More of a picture journey of our ski tour deep in the Gore Range to ski the elusive Straight Arrow Couloir on Peak H than anything, but in many ways pictures are worth a thousand words 🙂 For those interested, good bud Brian Miller did his typical humorous trip report over at Exploring The Rockies in a writing style that is uniquely his and his alone. All told, it was almost a 12 hour day and approximately 13.9 miles roundtrip with 7,150′ of vertical gain. Not too shabby of a day.

The day started around 4:15am with a 3,500′ vertical gain approach from the Booth Creek Trailhead in Vail to the 12,100′ East Booth Pass. Typically, that kind of gain will already get you to a summit, but we had a long way to go this day. However, we skied powder down from East Booth Pass to Upper Piney Lake at 11,000′.

Brian & J approaching West Booth Pass

Brian & J approaching East Booth Pass

Ben shot this awesome pic of Mt. of the Holy Cross with the top of Chair 3 at Vail visible lower right from West Booth Pass

Ben shot this awesome pic of Mt. of the Holy Cross with the top of Chair 3 at Vail visible lower right from East Booth Pass

J and Ben skiing down to Upper Piney Lake with our destination, Peak H, in the distance

J and Ben skiing down to Upper Piney Lake with our destination, Peak H, in the distance

I was able to drop a knee as it was awesome powder off the north side of West Booth Pass! Photo by Ben

I was able to drop a knee as it was awesome powder off the north side of East Booth Pass! Photo by Ben

Ben capturing Brian ripping turns down the north side of West Booth Pass with The Spider and The Fly as a backdrop

Ben capturing Brian ripping turns down the north side of East Booth Pass with The Spider and The Fly as a backdrop

Then, we began the long 2,000’+ ascent up Peak H’s south slopes. The scenery was astounding. I hadn’t been back this deep in the Gore in the snowy months before and it was breathtaking.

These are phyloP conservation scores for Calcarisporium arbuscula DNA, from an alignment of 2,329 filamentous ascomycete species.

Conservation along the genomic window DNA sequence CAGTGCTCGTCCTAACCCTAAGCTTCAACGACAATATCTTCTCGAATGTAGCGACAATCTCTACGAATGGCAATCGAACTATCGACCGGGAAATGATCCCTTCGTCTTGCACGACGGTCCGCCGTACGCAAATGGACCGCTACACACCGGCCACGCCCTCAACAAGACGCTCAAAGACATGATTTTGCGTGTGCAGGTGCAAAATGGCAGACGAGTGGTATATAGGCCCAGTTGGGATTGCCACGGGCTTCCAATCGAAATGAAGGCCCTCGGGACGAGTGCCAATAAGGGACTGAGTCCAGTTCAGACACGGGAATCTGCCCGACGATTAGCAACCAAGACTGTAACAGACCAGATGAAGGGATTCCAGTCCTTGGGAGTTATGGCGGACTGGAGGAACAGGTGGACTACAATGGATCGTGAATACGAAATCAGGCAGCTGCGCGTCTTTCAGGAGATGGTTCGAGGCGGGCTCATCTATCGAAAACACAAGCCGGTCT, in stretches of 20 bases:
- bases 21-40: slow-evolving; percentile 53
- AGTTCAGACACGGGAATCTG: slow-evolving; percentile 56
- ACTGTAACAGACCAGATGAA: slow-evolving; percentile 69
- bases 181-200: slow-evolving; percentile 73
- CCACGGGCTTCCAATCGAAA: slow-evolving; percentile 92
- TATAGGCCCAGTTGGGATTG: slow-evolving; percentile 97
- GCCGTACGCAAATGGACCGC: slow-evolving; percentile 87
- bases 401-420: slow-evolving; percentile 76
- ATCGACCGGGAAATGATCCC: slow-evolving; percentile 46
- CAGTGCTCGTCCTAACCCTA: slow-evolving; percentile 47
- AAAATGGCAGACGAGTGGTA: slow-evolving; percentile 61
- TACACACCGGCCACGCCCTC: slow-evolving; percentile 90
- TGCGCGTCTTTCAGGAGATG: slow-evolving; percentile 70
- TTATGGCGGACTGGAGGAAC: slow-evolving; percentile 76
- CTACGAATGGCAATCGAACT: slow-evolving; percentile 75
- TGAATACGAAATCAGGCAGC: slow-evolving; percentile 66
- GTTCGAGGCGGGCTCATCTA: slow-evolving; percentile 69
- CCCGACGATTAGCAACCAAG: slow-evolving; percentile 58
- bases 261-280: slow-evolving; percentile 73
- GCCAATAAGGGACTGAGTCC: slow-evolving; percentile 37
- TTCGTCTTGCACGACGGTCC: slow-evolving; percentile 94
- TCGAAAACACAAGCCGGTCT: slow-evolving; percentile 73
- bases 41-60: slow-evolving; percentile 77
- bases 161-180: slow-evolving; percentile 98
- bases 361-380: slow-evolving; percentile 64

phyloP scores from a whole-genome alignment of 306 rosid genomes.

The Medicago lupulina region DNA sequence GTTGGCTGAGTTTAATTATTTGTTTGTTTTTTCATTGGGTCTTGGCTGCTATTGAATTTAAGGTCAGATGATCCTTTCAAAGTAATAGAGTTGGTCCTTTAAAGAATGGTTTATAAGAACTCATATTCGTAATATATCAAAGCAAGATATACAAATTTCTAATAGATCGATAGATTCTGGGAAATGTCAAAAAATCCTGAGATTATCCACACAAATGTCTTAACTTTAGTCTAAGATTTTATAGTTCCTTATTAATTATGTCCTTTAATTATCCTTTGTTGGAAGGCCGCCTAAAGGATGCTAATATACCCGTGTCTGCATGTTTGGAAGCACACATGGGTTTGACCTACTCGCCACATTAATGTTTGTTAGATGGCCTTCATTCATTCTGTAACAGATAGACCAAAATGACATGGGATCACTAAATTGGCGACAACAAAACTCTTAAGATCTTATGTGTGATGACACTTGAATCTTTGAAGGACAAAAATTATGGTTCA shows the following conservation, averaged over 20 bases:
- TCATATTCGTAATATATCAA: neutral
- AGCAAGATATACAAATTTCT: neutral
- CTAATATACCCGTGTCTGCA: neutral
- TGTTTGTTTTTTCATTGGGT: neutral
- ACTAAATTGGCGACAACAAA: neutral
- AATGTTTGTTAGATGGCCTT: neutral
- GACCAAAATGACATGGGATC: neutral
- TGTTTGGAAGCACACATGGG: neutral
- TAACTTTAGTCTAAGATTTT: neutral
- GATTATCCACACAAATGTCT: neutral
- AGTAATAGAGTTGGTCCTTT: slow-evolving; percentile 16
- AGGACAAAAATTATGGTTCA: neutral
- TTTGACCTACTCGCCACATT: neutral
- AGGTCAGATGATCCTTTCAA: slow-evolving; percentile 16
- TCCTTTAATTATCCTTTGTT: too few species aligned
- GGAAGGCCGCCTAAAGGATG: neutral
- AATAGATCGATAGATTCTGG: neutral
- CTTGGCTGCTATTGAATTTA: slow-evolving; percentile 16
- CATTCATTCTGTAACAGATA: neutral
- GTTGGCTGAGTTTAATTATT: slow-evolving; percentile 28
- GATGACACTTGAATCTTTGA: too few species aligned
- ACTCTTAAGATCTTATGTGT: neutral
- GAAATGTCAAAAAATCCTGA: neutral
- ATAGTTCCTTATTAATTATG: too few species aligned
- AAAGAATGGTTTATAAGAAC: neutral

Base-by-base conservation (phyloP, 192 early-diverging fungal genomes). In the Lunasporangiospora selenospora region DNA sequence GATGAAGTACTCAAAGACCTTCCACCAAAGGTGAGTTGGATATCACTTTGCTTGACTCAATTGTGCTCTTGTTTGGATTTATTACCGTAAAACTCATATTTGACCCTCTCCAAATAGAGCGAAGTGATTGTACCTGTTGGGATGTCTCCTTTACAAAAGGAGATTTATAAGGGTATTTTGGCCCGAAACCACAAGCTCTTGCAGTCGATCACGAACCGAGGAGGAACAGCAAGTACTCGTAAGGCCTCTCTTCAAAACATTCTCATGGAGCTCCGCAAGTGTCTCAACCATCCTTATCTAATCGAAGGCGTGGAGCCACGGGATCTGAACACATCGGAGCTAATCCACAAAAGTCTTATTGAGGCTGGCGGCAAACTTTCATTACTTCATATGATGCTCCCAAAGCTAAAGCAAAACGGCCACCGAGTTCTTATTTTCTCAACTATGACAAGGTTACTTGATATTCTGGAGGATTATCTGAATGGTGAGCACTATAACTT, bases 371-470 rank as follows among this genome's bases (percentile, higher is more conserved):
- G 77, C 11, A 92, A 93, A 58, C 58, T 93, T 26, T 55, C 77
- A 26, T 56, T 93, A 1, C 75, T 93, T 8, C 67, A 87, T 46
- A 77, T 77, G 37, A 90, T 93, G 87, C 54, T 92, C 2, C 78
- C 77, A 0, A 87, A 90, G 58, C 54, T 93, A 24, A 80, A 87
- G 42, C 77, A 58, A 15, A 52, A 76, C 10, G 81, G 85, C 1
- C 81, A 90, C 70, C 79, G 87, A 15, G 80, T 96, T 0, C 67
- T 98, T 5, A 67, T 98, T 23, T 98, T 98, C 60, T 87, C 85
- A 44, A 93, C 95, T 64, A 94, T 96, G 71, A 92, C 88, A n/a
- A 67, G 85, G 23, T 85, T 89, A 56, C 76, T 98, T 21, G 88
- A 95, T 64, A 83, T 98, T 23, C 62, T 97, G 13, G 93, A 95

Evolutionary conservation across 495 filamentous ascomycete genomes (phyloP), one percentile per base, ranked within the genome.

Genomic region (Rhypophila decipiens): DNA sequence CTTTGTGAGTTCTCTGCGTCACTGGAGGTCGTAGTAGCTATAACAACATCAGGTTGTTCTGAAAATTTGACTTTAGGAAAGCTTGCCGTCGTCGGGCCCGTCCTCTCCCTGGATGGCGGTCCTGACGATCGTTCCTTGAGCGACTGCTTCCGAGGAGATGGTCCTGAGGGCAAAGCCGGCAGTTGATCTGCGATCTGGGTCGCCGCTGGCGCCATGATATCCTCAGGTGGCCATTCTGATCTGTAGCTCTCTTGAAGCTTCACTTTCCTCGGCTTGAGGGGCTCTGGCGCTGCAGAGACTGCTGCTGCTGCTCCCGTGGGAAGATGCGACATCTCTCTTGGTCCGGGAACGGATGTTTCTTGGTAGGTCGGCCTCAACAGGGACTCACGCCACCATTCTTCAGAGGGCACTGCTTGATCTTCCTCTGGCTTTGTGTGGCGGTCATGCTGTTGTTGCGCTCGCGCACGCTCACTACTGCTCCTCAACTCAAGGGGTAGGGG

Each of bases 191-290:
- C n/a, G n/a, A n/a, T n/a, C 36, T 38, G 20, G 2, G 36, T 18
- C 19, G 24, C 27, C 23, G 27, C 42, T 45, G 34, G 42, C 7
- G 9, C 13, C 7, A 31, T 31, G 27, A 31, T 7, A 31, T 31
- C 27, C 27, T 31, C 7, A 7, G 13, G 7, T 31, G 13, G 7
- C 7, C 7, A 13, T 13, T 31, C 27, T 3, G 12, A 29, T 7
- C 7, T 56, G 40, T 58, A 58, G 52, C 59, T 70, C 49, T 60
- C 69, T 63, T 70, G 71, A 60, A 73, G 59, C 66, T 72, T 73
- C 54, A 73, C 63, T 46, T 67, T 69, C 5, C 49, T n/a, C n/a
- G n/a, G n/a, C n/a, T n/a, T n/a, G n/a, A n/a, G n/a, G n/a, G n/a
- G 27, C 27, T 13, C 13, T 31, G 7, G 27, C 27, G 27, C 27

J and I skinning up Peak H's south slopes as far as our skins would allow. Photo by Ben

J and I skinning up Peak H’s south slopes as far as our skins would allow. Photo by Ben

Me putting the skis on my back. At some point, it became much more efficient to just boot it. Photo by Ben

Me putting the skis on my back. At some point, it became much more efficient to just boot it. Photo by Ben

The Spider's skiable northeast face. Wow

The Spider’s skiable northeast face. Wow

Ben booting up Peak H's south slopes

Ben booting up Peak H’s south slopes with Rockinghorse Ridge and West Partner Peak visible in the background

Finally, around 10:45am, we reached the summit of Peak H about 6.5 hours after starting out.

J and I on the summit of Peak H (13,080'). We had only been here once before when we traversed The Saw way back in 2012.

J and I on the summit of Peak H (13,080′). We had only been here once before when we traversed The Saw way back in 2012.

Looking down at Brian at the top of the Straight Arrow Couloir from Peak H's summit

Looking down at Brian at the top of the Straight Arrow Couloir from Peak H’s summit

Ben about to go head first into the Straight Arrow Couloir. Photo by Ben

Ben about to drop into the Straight Arrow Couloir with Peak Q in the distance. Photo by Ben

Ben's first turn

Ben’s first turn

So, while traversing The Saw so many years ago, I honestly couldn’t remember if there was a viable exit from the bottom of Straight Arrow back to The Saw’s ridge proper to get back into the Upper Piney Lake basin. I usually have a good memory of things in the mountains, but this topography escaped me. Nevertheless, Ben decided to ski down about 1,000′ and look at a seemingly viable exit skier’s right. He gave an “all systems go” signal and we skied this great couloir in awesome corn snow.